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The transfer portal is changing BYU's recruiting efforts, but it won't overhaul them

Timpview High edge rusher Siale Esera hugs his new coach, BYU's Kalani Sitake, after signing with the Cougars on the first day of the early signing period, Wednesday, Dec. 21, 2022 in Provo. (BYU Photo)

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PROVO β€” Before he began his now-annual early signing period briefing with the local media, BYU coach Kalani Sitake made sure to lay down a few caveats.

Most importantly was this: Today is not the end of BYU's roster additions for the 2023 season and beyond β€” far from it. Between the traditional signing period in February and the constant churning of the NCAA transfer portal that is changing how the sport works nationally, it's just the beginning.

The Cougars signed two Division I transfers and added another junior college product as part of the Cougars' 16-player incoming Class of 2023 Wednesday, and Sitake hinted that there will be several more.

The bulk of the class consisted of high school recruits, many of whom will serve two-year missions for The Church of Jesus Christ of Latter-day Saints, like Corner Canyon linebacker Owen Borg, Timpview standout Pokai Haunga and 6-foot-8, 320-pound "gentle giant" of an offensive tackle Ethan Thomason from Colorado, while others will join the Big 12-bound Cougars as early as next month, like Springville quarterback Ryder Burton.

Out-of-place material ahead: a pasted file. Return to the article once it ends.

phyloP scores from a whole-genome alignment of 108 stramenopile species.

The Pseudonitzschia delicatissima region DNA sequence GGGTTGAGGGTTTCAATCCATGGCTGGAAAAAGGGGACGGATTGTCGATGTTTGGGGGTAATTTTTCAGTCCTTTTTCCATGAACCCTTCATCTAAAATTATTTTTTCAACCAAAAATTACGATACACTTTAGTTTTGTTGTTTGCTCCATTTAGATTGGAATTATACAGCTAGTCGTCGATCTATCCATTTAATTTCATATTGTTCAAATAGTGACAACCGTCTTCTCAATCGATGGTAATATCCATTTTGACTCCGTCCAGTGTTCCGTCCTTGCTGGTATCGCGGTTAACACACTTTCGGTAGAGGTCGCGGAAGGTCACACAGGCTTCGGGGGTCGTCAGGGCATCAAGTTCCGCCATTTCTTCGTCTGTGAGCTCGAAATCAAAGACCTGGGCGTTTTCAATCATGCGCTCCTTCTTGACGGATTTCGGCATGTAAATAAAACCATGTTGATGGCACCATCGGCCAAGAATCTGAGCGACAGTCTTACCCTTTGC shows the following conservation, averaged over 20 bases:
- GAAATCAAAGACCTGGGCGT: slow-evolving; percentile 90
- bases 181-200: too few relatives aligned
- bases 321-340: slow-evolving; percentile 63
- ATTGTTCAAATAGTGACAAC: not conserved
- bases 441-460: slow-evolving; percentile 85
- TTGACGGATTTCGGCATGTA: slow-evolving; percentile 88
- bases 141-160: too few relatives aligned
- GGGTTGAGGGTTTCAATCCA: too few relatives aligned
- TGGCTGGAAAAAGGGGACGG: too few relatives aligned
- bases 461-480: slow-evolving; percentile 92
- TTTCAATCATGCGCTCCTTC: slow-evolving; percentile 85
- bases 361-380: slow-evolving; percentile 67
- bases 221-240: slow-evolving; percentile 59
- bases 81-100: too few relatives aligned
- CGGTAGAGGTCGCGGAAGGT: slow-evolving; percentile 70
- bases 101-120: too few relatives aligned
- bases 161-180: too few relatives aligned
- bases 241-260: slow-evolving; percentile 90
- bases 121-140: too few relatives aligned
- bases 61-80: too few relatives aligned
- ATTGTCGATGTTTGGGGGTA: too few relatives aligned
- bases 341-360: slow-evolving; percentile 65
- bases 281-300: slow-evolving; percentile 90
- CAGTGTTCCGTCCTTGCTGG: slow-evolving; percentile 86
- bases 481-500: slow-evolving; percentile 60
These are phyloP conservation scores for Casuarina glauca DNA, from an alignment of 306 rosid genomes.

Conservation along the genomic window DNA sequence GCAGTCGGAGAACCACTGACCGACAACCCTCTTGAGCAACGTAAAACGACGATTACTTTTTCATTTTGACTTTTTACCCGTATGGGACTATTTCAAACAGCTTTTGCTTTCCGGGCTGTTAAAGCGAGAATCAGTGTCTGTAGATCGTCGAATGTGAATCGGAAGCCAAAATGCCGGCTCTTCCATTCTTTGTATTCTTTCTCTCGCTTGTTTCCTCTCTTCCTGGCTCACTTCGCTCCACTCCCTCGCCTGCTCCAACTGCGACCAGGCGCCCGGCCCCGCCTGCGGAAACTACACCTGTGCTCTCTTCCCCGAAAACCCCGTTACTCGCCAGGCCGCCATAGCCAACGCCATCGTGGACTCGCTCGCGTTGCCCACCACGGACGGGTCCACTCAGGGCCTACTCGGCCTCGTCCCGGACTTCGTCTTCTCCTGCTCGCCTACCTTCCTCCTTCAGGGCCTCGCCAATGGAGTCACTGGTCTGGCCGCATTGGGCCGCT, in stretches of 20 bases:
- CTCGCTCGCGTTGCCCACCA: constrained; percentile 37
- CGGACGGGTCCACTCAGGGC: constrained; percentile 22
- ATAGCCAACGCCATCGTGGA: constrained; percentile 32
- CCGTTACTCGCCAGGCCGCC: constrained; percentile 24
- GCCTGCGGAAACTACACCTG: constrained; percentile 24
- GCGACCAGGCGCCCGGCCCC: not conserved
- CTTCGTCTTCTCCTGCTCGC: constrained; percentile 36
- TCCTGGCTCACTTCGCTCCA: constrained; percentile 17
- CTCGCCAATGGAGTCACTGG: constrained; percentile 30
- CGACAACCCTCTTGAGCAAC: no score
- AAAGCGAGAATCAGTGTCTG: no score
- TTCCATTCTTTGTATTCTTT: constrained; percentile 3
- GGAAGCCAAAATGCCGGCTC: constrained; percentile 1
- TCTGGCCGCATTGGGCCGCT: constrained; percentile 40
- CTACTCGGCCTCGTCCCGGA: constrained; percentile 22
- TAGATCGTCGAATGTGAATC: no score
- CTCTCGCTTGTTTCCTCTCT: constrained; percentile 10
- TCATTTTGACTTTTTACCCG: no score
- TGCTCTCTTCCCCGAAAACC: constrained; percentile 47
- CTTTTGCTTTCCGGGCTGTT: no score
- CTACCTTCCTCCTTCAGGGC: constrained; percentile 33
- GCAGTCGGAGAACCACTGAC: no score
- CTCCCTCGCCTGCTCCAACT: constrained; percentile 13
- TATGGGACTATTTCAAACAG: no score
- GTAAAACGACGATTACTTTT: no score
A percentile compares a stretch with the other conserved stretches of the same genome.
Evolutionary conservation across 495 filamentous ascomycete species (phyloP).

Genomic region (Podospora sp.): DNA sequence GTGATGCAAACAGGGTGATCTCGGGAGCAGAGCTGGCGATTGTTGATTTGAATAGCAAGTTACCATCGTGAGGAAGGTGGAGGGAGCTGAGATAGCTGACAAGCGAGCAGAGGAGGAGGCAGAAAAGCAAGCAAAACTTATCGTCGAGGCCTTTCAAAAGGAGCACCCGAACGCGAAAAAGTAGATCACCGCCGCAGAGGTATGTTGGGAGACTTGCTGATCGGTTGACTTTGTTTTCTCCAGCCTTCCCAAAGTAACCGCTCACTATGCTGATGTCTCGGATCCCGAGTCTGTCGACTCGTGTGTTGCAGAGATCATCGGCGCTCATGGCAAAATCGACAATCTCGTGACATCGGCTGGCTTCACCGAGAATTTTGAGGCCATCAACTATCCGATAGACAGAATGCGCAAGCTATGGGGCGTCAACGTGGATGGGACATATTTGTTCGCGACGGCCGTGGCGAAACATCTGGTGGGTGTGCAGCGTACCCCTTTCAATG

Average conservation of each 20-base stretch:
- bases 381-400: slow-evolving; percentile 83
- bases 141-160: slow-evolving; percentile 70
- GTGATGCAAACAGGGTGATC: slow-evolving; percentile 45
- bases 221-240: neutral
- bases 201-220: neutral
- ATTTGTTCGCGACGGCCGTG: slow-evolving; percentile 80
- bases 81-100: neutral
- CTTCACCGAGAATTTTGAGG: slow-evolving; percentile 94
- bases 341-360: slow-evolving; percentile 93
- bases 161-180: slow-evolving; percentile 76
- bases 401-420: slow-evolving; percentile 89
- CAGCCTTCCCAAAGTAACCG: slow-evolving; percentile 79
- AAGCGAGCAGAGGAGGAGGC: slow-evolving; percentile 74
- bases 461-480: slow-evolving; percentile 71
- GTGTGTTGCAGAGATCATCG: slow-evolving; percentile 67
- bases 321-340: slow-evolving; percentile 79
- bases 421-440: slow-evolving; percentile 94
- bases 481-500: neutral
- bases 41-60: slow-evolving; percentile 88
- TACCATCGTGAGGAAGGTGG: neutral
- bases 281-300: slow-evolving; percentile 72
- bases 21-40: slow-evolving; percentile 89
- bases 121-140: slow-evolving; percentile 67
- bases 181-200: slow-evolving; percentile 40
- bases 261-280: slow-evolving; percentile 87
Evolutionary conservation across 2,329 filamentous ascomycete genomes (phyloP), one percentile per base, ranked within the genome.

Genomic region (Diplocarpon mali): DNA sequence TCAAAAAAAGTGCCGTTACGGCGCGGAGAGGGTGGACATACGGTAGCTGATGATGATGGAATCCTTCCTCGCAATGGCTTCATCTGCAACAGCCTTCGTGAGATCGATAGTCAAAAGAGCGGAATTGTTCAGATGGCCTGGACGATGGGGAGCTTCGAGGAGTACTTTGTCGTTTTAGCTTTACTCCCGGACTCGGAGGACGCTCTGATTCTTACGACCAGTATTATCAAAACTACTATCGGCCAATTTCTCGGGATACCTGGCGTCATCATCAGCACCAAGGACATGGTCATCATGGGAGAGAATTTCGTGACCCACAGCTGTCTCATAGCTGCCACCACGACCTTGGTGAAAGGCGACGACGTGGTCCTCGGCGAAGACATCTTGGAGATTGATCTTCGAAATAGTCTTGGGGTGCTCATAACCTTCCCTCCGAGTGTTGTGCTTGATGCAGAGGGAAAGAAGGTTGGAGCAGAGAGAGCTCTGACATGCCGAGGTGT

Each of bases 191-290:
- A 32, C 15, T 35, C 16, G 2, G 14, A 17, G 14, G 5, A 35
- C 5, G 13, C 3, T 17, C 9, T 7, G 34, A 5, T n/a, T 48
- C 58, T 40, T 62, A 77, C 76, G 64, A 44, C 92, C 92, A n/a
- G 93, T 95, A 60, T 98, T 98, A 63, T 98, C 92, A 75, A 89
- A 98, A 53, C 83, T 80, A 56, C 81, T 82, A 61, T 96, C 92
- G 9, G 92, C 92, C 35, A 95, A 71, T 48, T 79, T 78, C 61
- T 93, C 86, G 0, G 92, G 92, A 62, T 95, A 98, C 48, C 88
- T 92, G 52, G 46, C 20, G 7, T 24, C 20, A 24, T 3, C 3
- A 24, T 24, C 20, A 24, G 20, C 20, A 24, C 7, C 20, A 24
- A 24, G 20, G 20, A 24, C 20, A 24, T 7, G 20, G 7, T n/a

There's no doubt BYU will need to "level up" recruiting, as it will in several operations as it moves into the Power Five for the first time in school history.

The backbone of BYU's recruiting efforts will always be high school talent, head coach Kalani Sitake said, even while plucking talent from the portal like Puka Nacua (Washington), Samson Nacua (Utah), Kaleb Hayes (Oregon State), Kingsley Suamataia (Oregon), Christopher Brooks (Cal) and Gabe Jeudy-Lally (Vanderbilt), to name a few.

More names to add to the list from Wednesday include Aidan Robbins (UNLV/Louisville) and Isaiah Bagnah (Boise State). The Cougars also have a commitment from Boise State kicker Will Ferrin, a 6-foot-3, 170-pound product from Davis High, who averaged 62 yards on nine kickoffs for the Broncos after a prep career that included 13 field goals, 16 extra-points and 33 touchbacks in 40 kickoffs as a senior with the Darts.

"We've had really good success with the portal guys we've brought in," Sitake said. "I think we're going to be able to complement what we have on that team currently, and invite some more competition.

"But they have to be the right fit to the team, and not just on talent alone. The guys we recruited to this class fit, just like Puka, Samson, Kaleb, Kingsley; they all fit on and off the field. The portal is really good for our program, but I don't think it's going to be an overriding thing. Some programs may do that, but we won't do that."

UNLV Rebels running back Aidan Robbins (9) runs the ball during an NCAA football game against the California Golden Bears on Saturday, Sept. 10, 2022 in Berkeley, Calif.
UNLV Rebels running back Aidan Robbins (9) runs the ball during an NCAA football game against the California Golden Bears on Saturday, Sept. 10, 2022 in Berkeley, Calif. (Photo: Lachlan Cunningham, Associated Press)

In that regard, Sitake is well aligned with the views of new defensive coordinator Jay Hill, with whom he worked for nine years at Utah, and offensive coordinator Aaron Roderick. The portal needs to be an option for recruiting, but it can't be the only option.

"The caliber of high school recruits we can still get here is very, very high," Hill said. "We've just got to get the right ones here."